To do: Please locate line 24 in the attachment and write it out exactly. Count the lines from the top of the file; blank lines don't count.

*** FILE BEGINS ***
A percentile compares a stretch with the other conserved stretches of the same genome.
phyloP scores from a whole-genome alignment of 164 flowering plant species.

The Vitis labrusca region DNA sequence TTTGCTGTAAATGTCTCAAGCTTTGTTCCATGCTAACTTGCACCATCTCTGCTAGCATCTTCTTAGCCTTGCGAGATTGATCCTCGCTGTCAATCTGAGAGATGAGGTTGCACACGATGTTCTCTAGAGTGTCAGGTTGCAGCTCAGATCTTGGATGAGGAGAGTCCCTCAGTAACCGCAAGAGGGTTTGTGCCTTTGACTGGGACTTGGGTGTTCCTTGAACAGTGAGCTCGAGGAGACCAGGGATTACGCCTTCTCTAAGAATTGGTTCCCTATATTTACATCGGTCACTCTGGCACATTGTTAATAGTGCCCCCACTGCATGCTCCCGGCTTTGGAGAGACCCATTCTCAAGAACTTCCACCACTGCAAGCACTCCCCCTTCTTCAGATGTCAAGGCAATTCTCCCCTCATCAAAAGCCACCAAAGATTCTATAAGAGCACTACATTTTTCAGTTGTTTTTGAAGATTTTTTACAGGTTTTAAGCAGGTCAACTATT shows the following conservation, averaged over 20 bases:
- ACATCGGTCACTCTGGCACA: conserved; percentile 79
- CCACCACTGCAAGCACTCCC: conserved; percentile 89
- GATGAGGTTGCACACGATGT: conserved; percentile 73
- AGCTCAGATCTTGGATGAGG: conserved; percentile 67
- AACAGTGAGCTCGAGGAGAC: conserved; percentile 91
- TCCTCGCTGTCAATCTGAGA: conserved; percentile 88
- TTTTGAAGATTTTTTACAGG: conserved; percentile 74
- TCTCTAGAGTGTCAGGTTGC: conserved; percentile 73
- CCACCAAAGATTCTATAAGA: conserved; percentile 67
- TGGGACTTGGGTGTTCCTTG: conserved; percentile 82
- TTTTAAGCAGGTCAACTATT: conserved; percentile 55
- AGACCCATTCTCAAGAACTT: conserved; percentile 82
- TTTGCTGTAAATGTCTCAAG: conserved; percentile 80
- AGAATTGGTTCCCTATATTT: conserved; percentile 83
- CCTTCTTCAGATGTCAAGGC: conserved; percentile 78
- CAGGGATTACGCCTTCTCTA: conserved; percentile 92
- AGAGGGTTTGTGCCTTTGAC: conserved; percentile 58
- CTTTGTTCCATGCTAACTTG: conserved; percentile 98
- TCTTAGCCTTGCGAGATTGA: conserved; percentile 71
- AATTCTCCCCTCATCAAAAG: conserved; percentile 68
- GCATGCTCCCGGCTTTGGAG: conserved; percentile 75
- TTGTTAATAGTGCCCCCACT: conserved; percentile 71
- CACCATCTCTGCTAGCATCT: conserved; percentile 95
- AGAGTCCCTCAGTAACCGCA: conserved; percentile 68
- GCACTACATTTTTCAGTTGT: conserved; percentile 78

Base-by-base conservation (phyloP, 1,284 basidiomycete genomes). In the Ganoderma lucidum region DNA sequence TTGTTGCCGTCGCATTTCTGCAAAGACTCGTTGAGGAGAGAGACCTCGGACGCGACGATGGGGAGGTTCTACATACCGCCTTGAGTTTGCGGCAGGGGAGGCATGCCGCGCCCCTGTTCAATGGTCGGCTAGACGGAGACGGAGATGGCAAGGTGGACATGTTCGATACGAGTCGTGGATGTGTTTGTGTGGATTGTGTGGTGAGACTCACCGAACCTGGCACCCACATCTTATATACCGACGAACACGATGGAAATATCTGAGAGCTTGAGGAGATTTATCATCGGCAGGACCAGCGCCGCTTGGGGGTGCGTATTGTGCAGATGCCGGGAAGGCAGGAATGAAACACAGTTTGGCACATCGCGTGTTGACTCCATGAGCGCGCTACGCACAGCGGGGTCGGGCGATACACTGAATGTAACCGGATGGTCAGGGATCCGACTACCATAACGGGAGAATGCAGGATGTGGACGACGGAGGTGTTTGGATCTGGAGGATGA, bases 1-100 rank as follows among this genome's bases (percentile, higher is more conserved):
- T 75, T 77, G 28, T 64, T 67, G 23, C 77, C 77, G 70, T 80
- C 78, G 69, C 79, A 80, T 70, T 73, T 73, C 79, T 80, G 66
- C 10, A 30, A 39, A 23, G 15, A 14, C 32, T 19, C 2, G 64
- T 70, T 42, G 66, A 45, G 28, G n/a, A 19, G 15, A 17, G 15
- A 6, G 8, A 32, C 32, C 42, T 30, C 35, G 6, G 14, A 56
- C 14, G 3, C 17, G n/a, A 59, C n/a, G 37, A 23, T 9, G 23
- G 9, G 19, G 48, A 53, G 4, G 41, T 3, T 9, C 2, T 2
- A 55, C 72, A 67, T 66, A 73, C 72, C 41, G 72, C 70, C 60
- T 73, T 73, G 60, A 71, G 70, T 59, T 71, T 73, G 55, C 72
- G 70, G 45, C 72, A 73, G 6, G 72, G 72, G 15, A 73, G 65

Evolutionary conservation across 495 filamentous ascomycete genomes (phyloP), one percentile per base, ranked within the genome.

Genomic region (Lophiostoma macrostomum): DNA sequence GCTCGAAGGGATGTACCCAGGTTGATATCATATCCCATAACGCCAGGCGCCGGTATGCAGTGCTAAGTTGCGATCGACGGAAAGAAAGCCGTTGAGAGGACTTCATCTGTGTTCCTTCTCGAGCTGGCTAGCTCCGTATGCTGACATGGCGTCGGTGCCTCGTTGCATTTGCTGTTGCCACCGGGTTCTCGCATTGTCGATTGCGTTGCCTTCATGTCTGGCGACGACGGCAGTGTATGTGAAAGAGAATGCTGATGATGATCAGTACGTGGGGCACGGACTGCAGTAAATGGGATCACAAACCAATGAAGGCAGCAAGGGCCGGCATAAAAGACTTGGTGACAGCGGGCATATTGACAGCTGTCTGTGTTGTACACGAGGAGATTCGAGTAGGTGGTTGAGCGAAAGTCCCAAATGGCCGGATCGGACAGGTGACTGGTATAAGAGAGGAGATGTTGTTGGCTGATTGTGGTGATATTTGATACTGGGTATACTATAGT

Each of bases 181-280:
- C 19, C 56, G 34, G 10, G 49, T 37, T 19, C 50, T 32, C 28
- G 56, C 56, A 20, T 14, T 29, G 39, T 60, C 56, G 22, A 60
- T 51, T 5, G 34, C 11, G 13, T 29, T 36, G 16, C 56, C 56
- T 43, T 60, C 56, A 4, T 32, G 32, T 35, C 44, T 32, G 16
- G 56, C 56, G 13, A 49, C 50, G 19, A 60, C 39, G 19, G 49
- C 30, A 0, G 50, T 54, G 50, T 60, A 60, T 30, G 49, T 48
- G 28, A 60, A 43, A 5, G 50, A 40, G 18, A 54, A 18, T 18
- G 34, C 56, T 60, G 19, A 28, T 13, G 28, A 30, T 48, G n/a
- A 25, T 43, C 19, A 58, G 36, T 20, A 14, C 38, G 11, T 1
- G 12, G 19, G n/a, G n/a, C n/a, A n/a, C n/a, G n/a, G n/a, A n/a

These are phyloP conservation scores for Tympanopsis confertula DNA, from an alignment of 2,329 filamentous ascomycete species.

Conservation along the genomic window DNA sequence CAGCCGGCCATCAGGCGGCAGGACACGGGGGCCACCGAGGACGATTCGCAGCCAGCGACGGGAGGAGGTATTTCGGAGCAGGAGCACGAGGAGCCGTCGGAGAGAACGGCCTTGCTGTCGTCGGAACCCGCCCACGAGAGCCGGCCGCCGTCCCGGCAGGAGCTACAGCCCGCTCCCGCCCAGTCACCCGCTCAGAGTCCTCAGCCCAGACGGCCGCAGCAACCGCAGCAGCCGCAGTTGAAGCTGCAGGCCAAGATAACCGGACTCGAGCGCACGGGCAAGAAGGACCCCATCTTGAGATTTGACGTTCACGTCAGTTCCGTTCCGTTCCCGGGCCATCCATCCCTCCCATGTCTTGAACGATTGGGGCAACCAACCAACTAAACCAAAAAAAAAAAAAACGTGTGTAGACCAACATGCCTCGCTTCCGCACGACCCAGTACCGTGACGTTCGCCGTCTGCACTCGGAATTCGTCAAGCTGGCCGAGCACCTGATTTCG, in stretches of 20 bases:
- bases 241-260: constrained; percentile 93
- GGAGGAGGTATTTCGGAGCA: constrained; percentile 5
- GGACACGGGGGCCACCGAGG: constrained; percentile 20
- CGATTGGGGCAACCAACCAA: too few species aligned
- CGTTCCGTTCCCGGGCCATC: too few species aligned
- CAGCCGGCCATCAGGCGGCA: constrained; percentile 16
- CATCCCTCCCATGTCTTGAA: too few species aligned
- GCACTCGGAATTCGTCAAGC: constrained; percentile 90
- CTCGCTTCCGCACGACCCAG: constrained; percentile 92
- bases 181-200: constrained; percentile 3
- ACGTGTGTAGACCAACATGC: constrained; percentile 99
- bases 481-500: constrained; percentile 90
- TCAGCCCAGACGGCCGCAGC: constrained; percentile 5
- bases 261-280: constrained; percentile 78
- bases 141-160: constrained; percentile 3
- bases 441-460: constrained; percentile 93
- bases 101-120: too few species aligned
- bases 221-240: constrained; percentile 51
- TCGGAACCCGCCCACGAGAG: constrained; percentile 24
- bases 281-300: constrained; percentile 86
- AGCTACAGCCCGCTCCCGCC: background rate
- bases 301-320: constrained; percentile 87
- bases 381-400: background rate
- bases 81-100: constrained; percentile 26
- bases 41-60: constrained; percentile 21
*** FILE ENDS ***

- GCATGCTCCCGGCTTTGGAG: conserved; percentile 75